We awoke early with the sun and tweeting of birds on this beautiful morning. A bit of oatmeal and we carefully made our way back down the slope to the water. With an ambitious plan including multiple portages between 3 or 4 lakes, we headed south buoyed by great spirits and beautiful calm water. It was too good to be true, after lunch the wind really started to blow and paddling became much harder; our afternoon was a bear. We fought the stiff wind and once high spirits sagged especially after more than one of our choices for camping was inadequate or occupied. Today we portaged through a swamp between two dry portages which alternately had stream, bog, mud and shallow sections. We needed to carry gear sometimes or walk the loaded canoe (without passengers) at other points and a beaver dam had to be crossed to get us safely to the next safe water. All in all it was quite a day. Skyler has been talking about the challenges and encouraging the Scouts every step of the way. He's more than just a guide to the crew, they truly like this affable young man and for good reason. Skyler is going into his last year of college in Oklahoma dual majoring in Engineering and tacking on a few minors. As an honors student he has more work than most and this is apparent in the breadth and depth of knowledge exhibited in conversations. Our Scouts really enjoy his company and rise to the challenges and expectations set each day. This evening he poses questions about growth and he coaxed the boys to think about answers, provide reasoning and expound on their introspection. 

Day 7 – Friday

Cloudy with more than a little chance of thunder/lightning. We all grabbed breakfast quickly and headed to our tents as the deluge began. You could hear the wind approaching like a jet then pattering turned into pounding followed by the billowing of tent material, more rain and more wind. It lasted about two hours while the Scouts chatted and told jokes or stories. Who knew Zach could ramble? Because of the wind the tents were wet but not soaked so packing them wasn't awful. Again we had a short paddle to the portage after looking in a few coves for the Yum-Yum trail. If they thought B&B was bad this was its equal or worse. Skyler let us know there was a five foot drop somewhere on Yum or Yum (two distinct portages) but he knew not where. Mr Z led the charge canoe in hand and competed the portage with a few scrapes and bumps finding the drop most of the way to the end of the first portage. It was not sheer but was longer than five feet. I returned to the wet rocky slope to assist the crew and though we had more falling and bruising everyone survived the trip.  At the second Yum Mr Z took another tumble; one step after getting the canoe on shoulders it was face first into the water with a canoe impacting quickly thereafter, Ow! Slow recovery but no crushing blow. The Scouts are growing as young men and coping with their anxieties and fears, they are becoming more confident, faster and better at their tasks. This was a great experience and we're still two days from completion. The crew (at least the adults) are looking forward to a warm shower and bar of soap and perhaps a trip to the shop for treats and t-shirts. By this point we can smell ourselves so it's a good thing we're near completion. Today we trekked through a mud bog and several of the crew were plunged to the waist or more in quicksand like black smelly mud; Ew! After dinner the Scouts delayed cleaning and suffered the consequence: cleaning pots and hanging the bear bag while the swarm of mosquitoes attacked was a terrible experience and one they will not soon forget.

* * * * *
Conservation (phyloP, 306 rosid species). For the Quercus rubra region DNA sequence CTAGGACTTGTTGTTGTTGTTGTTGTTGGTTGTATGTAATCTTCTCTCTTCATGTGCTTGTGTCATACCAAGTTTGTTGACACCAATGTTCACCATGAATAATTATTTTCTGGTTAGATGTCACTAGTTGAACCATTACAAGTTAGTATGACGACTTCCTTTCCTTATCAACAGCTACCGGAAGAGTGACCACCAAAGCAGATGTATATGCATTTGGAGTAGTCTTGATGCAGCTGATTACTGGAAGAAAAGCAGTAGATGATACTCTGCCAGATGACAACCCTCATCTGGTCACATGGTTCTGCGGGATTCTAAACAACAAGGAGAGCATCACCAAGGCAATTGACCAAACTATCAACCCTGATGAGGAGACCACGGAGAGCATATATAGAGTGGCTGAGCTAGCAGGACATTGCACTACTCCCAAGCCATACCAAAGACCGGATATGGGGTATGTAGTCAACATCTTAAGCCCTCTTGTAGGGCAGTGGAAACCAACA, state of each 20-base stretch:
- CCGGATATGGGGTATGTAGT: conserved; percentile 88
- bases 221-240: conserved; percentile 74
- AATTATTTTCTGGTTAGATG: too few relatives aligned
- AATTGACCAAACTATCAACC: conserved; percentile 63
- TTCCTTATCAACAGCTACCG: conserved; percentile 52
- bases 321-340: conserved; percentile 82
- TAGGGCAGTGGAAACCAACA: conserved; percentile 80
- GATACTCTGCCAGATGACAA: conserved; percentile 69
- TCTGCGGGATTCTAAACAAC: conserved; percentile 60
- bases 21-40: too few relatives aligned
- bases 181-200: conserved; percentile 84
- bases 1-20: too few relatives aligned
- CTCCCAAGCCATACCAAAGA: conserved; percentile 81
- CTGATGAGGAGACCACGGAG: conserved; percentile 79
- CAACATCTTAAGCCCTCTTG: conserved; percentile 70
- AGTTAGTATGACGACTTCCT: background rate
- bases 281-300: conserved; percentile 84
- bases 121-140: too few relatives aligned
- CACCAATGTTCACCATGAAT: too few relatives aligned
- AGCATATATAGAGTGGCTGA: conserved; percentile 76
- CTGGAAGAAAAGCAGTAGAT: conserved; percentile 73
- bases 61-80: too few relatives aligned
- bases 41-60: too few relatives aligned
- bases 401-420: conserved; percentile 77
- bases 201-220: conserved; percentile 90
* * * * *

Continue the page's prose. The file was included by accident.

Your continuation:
Day 8 – Saturday

Friday late there was a thunderstorm which woke some of us but not the soundest sleepers. At the morning meeting we discussed the Scouts progress and decided they'd benefit as a team by removing the adults. Mr Z, Mr Meyers and Skyler took the first canoe and departed letting the Scouts work out the logistics, packing and locomotion of their share of gear. There were a few disagreements; loud arguing carries across the lake quite well but by the second portage they were singing, joking and performing. It took some effort to locate the last two portages and we paddled and extra two or three miles as a consequence; need to work on those map reading skills. Despite the confusion we still managed to arrive at camp by 1500, set-up and dry off in quick order. This allowed us to better dry some clothing especially with the increased wind although it should have also warned us of impending weather. Before lunch Skyler found wild blueberries and after the Scouts went hunting for the nearly ripe berries. We found out some things about food preference when Zach ate two packages of chicken and Bobby ate a half pound of cheese.:) Dinner was soup and then later than we should have, Skyler made brownie cake, mmmm!  

This camp has an international boundary marker and we can see Prairie Portage in the distance. Our camp also has an Eagle nest and we were able to get a few photos of the majestic bird. Everyone is excited because tomorrow has one mile to the portage then six and a half to base camp where we must arrive between 1300-1400. After all we've been through this is easy, we thought.